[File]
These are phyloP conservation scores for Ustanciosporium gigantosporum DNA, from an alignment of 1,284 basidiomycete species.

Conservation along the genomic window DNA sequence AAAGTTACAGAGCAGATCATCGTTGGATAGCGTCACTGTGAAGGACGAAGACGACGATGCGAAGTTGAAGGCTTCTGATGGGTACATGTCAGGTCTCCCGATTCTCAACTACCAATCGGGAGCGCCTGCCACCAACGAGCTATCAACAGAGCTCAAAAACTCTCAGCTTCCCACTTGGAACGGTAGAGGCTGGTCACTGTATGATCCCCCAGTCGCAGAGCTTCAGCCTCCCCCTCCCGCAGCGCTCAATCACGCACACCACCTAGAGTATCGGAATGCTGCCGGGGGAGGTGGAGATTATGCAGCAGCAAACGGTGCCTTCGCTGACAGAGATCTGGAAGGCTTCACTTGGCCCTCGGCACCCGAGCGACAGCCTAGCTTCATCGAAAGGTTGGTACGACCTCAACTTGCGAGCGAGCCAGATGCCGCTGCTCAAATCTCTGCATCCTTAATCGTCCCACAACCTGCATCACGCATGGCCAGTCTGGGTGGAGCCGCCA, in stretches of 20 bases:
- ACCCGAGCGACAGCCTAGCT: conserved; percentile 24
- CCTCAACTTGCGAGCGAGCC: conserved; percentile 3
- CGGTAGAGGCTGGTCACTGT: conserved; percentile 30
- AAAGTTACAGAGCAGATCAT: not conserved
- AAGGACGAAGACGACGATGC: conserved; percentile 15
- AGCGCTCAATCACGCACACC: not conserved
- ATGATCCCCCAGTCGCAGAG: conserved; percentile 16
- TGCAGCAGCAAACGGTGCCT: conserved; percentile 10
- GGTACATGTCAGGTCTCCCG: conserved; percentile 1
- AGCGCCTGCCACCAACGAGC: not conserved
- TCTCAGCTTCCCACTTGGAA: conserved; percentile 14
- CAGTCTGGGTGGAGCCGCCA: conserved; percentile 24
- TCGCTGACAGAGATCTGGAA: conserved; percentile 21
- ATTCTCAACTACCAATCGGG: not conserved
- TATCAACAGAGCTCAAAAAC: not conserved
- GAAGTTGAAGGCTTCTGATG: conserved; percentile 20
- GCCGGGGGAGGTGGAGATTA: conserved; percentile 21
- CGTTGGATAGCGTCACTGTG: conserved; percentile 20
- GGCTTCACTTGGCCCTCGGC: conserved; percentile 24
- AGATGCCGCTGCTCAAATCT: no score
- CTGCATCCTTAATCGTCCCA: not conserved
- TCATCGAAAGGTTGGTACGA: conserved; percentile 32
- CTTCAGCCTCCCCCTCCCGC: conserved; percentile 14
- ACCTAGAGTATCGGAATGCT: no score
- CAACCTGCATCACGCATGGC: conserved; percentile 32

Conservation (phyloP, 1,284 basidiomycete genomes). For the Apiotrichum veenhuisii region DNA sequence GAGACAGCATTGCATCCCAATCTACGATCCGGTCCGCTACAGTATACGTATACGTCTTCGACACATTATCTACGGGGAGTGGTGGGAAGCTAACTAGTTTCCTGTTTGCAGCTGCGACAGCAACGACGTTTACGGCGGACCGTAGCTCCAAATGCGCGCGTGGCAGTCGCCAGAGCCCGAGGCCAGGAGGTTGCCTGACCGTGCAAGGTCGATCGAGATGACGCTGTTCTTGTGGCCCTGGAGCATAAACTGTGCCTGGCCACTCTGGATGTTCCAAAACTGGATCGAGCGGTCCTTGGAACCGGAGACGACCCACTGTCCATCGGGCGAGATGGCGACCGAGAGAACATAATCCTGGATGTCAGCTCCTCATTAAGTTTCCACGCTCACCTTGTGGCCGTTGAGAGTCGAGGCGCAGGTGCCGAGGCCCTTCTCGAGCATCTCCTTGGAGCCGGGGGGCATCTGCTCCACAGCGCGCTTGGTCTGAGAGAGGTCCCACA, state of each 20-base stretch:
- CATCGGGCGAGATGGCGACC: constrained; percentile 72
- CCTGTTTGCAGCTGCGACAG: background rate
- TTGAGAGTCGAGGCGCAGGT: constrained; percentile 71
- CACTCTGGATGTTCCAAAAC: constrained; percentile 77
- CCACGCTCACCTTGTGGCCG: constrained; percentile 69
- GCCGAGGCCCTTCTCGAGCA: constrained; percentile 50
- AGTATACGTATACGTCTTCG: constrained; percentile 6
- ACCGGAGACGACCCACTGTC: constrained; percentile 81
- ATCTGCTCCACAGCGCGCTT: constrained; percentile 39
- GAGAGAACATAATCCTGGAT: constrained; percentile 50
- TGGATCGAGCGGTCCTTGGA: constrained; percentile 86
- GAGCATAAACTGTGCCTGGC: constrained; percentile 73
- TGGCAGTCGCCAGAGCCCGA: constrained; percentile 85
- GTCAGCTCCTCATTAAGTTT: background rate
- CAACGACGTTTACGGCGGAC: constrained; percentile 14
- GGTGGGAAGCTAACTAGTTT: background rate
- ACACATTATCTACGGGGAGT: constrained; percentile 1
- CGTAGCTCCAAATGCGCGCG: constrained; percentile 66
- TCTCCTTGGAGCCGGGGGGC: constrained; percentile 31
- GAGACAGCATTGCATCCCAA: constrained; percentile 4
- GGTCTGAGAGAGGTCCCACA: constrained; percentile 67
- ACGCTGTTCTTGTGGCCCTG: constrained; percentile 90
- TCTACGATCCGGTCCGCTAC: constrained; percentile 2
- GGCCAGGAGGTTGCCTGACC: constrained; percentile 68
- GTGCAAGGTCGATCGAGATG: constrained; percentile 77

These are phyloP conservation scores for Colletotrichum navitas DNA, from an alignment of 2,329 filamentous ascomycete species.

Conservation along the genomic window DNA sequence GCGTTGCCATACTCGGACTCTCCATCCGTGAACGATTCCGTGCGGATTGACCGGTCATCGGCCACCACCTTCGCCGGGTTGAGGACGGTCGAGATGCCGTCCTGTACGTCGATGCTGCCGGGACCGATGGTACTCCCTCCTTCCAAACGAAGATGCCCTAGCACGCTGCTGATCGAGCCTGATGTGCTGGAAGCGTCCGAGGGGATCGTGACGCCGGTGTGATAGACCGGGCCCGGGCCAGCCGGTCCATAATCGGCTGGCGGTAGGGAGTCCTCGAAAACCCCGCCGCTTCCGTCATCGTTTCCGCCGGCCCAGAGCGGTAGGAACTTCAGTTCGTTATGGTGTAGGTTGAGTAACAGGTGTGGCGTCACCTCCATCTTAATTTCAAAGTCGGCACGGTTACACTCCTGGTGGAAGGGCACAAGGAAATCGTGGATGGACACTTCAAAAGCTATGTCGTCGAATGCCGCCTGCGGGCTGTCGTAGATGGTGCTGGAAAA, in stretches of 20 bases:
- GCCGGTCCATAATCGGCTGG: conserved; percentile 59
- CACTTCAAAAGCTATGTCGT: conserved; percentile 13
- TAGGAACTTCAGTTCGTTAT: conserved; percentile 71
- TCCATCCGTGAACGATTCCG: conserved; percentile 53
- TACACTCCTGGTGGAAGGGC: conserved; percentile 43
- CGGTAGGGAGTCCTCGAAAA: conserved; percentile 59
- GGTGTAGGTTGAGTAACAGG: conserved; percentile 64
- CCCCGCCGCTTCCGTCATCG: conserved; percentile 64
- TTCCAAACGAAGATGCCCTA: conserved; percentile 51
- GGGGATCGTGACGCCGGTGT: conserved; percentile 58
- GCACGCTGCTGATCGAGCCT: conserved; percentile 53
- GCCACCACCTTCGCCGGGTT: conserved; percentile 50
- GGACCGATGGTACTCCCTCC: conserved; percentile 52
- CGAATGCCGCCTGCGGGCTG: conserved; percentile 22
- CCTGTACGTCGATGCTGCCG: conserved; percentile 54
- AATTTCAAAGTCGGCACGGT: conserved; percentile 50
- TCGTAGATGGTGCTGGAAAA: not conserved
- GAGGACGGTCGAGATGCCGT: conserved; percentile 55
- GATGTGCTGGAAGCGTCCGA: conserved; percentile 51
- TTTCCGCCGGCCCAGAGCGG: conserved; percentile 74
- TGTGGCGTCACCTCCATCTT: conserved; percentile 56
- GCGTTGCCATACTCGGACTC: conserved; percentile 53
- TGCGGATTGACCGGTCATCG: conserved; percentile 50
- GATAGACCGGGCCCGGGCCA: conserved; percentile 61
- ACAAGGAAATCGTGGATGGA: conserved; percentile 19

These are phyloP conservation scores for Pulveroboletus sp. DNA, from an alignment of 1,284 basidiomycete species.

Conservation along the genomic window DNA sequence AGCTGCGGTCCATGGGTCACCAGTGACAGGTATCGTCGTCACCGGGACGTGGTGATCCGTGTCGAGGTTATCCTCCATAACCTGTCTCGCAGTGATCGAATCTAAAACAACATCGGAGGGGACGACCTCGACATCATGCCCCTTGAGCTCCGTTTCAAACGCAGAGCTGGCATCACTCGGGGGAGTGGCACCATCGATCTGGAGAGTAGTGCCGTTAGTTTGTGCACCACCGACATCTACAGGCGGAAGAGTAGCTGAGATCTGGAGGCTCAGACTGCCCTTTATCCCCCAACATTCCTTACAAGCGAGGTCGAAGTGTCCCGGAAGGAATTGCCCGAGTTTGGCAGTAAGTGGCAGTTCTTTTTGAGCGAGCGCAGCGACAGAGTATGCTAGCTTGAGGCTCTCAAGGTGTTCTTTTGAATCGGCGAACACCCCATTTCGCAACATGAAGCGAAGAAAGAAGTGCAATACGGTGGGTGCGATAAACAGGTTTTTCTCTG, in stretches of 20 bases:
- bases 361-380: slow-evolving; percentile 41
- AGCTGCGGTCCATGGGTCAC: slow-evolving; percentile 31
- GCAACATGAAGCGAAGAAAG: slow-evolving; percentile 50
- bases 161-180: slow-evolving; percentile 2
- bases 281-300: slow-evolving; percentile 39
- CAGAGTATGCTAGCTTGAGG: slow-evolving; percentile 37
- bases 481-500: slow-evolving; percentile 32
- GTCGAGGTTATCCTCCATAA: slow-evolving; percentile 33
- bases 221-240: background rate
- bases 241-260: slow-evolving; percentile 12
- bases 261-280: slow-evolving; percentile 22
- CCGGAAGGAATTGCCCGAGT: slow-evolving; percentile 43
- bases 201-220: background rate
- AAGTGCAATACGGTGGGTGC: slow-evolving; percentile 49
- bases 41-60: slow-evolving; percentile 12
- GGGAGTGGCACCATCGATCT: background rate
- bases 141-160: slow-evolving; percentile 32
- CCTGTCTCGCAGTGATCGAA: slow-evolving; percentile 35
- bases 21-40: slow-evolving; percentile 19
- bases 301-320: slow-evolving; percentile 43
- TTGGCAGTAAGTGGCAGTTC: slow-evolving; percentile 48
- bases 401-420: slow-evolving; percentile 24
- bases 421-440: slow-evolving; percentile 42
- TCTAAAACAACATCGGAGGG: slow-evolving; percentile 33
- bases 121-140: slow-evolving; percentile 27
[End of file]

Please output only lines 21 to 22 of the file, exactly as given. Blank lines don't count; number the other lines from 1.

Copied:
- GGCTTCACTTGGCCCTCGGC: conserved; percentile 24
- AGATGCCGCTGCTCAAATCT: no score